Transition and Digital — Themes Topping CEOs’ Agendas


This year we’ve been privileged to take part in a number of forums focused on transforming our world with innovation, including the World Economic Forum’s Annual Meeting in Davos (which you can READ ABOUT HERE), CERAWeek in Houston, an IMA (Institute of Mathematics and its Applications) event at University of Minnesota in Minneapolis, an oil and gas FPSO Forum in the UK and the SET Tech Fest in Berlin. The energy transition and digitalisation were recurring themes in both fossil fuel and renewables spaces.


CERAWeek is one of the highest level energy events in the world, with phenomenal content that covers everything from market trends and geopolitics to technology and finance. Digitalisation was a central theme and many speakers referred to digital twins, so I was pleased to share our predictive twin technology with conference attendees in the Agora Sessions.

Each lunchtime keynote speeches including Mary Barra from General Motors and Bob Dudley from BP, centred around the energy transition in one way or another. Mary Barra talked insightfully about the impact of electric vehicles while Bod Dudley shared details of BP’s RIC initiative; a change programme to reduce emissions from BP’s operations, improve products to help customers reduce their own emissions, and to create low carbon businesses across the piece. Moving to a low carbon economy is a problem we will solve with many different and complementary solutions, often involving technology. It’s the same approach we took when building a fossil fuel economy: singular focus, government policies, and an emphasis on innovative tech – all to power human society while managing our planet’s resources.

The energy industry’s senior leaders are more focused than ever on digital transformation, and this was emphasised by how often digital twins were mentioned in the panels I attended (no surprise given Goldman Sachs RECENT ESTIMATE that digital twin tech in manufacturing alone could be worth $90bn by 2025). The drivers behind this are many, but clearly top execs have now realised that to attract new talent, to lower OPEX, and to extend the life of assets (in both oil and gas and renewables) a fully digital operating model is the only approach that will lead to success.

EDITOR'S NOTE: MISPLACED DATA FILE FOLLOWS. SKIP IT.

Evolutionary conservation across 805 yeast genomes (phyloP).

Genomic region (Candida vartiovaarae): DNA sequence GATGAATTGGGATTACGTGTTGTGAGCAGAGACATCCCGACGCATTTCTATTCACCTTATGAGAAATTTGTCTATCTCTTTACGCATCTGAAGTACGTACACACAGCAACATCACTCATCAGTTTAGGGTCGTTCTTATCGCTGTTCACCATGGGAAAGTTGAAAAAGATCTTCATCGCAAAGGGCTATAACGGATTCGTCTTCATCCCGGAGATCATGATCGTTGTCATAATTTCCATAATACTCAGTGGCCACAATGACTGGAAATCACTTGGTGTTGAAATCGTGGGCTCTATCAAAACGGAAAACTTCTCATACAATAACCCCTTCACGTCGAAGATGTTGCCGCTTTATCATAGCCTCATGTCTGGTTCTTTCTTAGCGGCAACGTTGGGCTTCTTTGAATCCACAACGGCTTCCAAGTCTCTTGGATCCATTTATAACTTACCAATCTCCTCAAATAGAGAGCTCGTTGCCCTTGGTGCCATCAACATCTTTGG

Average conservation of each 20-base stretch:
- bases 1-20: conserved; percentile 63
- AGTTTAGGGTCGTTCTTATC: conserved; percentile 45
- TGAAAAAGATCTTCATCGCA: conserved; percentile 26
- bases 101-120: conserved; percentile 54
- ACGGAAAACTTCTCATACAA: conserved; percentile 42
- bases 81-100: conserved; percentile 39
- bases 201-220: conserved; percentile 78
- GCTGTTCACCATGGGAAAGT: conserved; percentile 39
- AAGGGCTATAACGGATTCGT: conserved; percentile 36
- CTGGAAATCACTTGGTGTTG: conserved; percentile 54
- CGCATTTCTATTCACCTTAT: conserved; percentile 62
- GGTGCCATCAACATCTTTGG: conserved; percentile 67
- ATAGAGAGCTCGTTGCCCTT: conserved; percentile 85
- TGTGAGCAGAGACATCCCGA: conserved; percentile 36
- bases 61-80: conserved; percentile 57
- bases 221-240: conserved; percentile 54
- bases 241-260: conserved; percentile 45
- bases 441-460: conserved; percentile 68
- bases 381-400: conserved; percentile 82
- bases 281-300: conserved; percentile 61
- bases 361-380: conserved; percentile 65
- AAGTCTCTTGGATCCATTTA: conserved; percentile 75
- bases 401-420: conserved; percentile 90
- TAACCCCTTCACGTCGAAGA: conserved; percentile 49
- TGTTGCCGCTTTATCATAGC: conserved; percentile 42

Akselos’ CTO, Dr David Knezevic, was invited to present Akselos’ vision for digital twins at a recent IMA event entitled ‘Integrating Machine Learning and Predictive Simulation: From Uncertainty Quantification to Digital Twins’. The conference was supported by ExxonMobil, Siemens, Medtronic, MIT and John Hopkins University, and looked at applications and potential impact across a wide range of industries, including oil and gas, automotive, aerospace and healthcare.

The event was extremely well suited to Akselos because it brought the computer modelling and simulation community together with the machine learning community to address industrial design, engineering and operations challenges. The combination of these two methods is of course exactly what we do; merging our simulations (or digital twins) with sensors, machine learning and data analytics to create living digital models that update and change along with their physical counterparts.

David’s presentation led to a lively discussion about the power of Akselos’ approach and how it enables predictive digital twins of even the largest infrastructure.


The Start Up Energy Transition (SET) tech festival happened in Berlin on 16 April. Akselos was named as one of 100 top innovators in the energy transition by the SET judging panel. We’re passionate supporters of the startup ecosystem so our senior tech developer, Jonas Ballani, was there to meet with fellow innovators in the network.

The SET is a joint initiative from the German Energy Agency (DENA) and the World Energy Council (WEC), that aims to give young companies focused on sustainable energy solutions a global platform to connect with like minded companies, investors and the public sector. Each year the SET makes awards to recognise the best young companies who are contributing to the energy transition.

Of the 18 very impressive finalists this year, RATED POWER really caught our attention because like us, they are focused on bringing engineering into the future. The company’s software combines tech and engineering to improve the design of utility-scale solar PV plants to accelerate the energy transition. Their application puts the entire process from location analysis to implementation into an innovative workflow that results in engineering in minutes rather than weeks. A great example of next generation engineering, that’s aligned with our ethos of speeding up traditional processes to bring science fiction to life. Our technology has done just that, speeding up conventional engineering traditionally used in design, to optimize operations.

By Thomas Leurent, CEO